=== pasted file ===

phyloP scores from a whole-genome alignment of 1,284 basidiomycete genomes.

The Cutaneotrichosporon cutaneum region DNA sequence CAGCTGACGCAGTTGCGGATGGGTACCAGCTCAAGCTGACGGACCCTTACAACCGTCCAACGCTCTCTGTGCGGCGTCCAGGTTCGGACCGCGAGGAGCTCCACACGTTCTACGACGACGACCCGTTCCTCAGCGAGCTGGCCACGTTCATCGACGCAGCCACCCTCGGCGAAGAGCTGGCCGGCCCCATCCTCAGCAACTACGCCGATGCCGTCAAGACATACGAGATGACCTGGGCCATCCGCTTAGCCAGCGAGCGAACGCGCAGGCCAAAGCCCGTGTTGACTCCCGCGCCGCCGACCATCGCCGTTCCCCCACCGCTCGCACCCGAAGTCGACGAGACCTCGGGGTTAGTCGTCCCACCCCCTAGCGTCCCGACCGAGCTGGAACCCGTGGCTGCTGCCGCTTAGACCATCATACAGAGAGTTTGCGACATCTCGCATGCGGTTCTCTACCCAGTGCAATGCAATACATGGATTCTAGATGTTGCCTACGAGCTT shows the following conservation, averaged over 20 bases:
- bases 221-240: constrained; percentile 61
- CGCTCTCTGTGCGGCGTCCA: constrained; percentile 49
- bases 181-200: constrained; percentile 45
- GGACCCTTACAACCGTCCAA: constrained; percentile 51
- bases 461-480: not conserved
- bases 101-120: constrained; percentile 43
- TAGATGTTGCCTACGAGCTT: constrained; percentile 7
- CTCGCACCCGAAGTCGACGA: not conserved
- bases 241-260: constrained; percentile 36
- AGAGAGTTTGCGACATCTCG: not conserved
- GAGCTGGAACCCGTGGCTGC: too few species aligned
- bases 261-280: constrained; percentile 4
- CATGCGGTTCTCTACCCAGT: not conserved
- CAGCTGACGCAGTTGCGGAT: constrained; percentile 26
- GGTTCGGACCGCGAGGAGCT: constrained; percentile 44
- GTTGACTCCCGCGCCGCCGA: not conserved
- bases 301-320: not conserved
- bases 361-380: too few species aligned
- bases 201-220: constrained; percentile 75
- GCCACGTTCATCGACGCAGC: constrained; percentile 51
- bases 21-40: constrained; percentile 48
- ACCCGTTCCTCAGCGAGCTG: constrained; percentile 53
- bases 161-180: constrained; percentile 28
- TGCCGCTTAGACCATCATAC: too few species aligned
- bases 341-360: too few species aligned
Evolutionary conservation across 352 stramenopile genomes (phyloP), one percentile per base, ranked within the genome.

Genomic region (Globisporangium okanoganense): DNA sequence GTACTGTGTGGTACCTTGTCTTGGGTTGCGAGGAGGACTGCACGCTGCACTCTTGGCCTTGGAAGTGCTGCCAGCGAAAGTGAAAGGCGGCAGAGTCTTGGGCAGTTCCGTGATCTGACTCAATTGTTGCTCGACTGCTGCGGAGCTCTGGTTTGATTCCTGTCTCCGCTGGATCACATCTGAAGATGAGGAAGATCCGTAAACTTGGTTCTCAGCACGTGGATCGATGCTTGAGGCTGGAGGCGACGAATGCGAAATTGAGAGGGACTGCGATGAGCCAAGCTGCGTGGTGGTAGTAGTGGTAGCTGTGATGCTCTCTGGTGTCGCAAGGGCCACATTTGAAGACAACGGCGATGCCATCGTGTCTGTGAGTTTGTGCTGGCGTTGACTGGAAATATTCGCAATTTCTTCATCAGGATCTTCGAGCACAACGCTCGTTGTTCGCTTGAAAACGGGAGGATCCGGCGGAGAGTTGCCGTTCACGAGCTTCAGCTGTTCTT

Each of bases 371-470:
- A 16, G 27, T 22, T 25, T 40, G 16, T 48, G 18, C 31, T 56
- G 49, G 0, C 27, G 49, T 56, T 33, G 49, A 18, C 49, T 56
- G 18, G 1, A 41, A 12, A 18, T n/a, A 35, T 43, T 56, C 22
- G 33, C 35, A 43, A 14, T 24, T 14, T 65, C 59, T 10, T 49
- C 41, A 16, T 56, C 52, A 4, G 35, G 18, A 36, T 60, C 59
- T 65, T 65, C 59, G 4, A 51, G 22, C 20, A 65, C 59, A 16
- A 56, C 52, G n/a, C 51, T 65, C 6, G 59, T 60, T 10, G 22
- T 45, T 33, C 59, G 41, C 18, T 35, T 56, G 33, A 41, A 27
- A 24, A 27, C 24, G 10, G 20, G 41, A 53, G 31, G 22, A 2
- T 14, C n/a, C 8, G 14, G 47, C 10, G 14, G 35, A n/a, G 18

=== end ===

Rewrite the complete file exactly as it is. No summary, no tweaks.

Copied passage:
phyloP scores from a whole-genome alignment of 1,284 basidiomycete genomes.

The Cutaneotrichosporon cutaneum region DNA sequence CAGCTGACGCAGTTGCGGATGGGTACCAGCTCAAGCTGACGGACCCTTACAACCGTCCAACGCTCTCTGTGCGGCGTCCAGGTTCGGACCGCGAGGAGCTCCACACGTTCTACGACGACGACCCGTTCCTCAGCGAGCTGGCCACGTTCATCGACGCAGCCACCCTCGGCGAAGAGCTGGCCGGCCCCATCCTCAGCAACTACGCCGATGCCGTCAAGACATACGAGATGACCTGGGCCATCCGCTTAGCCAGCGAGCGAACGCGCAGGCCAAAGCCCGTGTTGACTCCCGCGCCGCCGACCATCGCCGTTCCCCCACCGCTCGCACCCGAAGTCGACGAGACCTCGGGGTTAGTCGTCCCACCCCCTAGCGTCCCGACCGAGCTGGAACCCGTGGCTGCTGCCGCTTAGACCATCATACAGAGAGTTTGCGACATCTCGCATGCGGTTCTCTACCCAGTGCAATGCAATACATGGATTCTAGATGTTGCCTACGAGCTT shows the following conservation, averaged over 20 bases:
- bases 221-240: constrained; percentile 61
- CGCTCTCTGTGCGGCGTCCA: constrained; percentile 49
- bases 181-200: constrained; percentile 45
- GGACCCTTACAACCGTCCAA: constrained; percentile 51
- bases 461-480: not conserved
- bases 101-120: constrained; percentile 43
- TAGATGTTGCCTACGAGCTT: constrained; percentile 7
- CTCGCACCCGAAGTCGACGA: not conserved
- bases 241-260: constrained; percentile 36
- AGAGAGTTTGCGACATCTCG: not conserved
- GAGCTGGAACCCGTGGCTGC: too few species aligned
- bases 261-280: constrained; percentile 4
- CATGCGGTTCTCTACCCAGT: not conserved
- CAGCTGACGCAGTTGCGGAT: constrained; percentile 26
- GGTTCGGACCGCGAGGAGCT: constrained; percentile 44
- GTTGACTCCCGCGCCGCCGA: not conserved
- bases 301-320: not conserved
- bases 361-380: too few species aligned
- bases 201-220: constrained; percentile 75
- GCCACGTTCATCGACGCAGC: constrained; percentile 51
- bases 21-40: constrained; percentile 48
- ACCCGTTCCTCAGCGAGCTG: constrained; percentile 53
- bases 161-180: constrained; percentile 28
- TGCCGCTTAGACCATCATAC: too few species aligned
- bases 341-360: too few species aligned
Evolutionary conservation across 352 stramenopile genomes (phyloP), one percentile per base, ranked within the genome.

Genomic region (Globisporangium okanoganense): DNA sequence GTACTGTGTGGTACCTTGTCTTGGGTTGCGAGGAGGACTGCACGCTGCACTCTTGGCCTTGGAAGTGCTGCCAGCGAAAGTGAAAGGCGGCAGAGTCTTGGGCAGTTCCGTGATCTGACTCAATTGTTGCTCGACTGCTGCGGAGCTCTGGTTTGATTCCTGTCTCCGCTGGATCACATCTGAAGATGAGGAAGATCCGTAAACTTGGTTCTCAGCACGTGGATCGATGCTTGAGGCTGGAGGCGACGAATGCGAAATTGAGAGGGACTGCGATGAGCCAAGCTGCGTGGTGGTAGTAGTGGTAGCTGTGATGCTCTCTGGTGTCGCAAGGGCCACATTTGAAGACAACGGCGATGCCATCGTGTCTGTGAGTTTGTGCTGGCGTTGACTGGAAATATTCGCAATTTCTTCATCAGGATCTTCGAGCACAACGCTCGTTGTTCGCTTGAAAACGGGAGGATCCGGCGGAGAGTTGCCGTTCACGAGCTTCAGCTGTTCTT

Each of bases 371-470:
- A 16, G 27, T 22, T 25, T 40, G 16, T 48, G 18, C 31, T 56
- G 49, G 0, C 27, G 49, T 56, T 33, G 49, A 18, C 49, T 56
- G 18, G 1, A 41, A 12, A 18, T n/a, A 35, T 43, T 56, C 22
- G 33, C 35, A 43, A 14, T 24, T 14, T 65, C 59, T 10, T 49
- C 41, A 16, T 56, C 52, A 4, G 35, G 18, A 36, T 60, C 59
- T 65, T 65, C 59, G 4, A 51, G 22, C 20, A 65, C 59, A 16
- A 56, C 52, G n/a, C 51, T 65, C 6, G 59, T 60, T 10, G 22
- T 45, T 33, C 59, G 41, C 18, T 35, T 56, G 33, A 41, A 27
- A 24, A 27, C 24, G 10, G 20, G 41, A 53, G 31, G 22, A 2
- T 14, C n/a, C 8, G 14, G 47, C 10, G 14, G 35, A n/a, G 18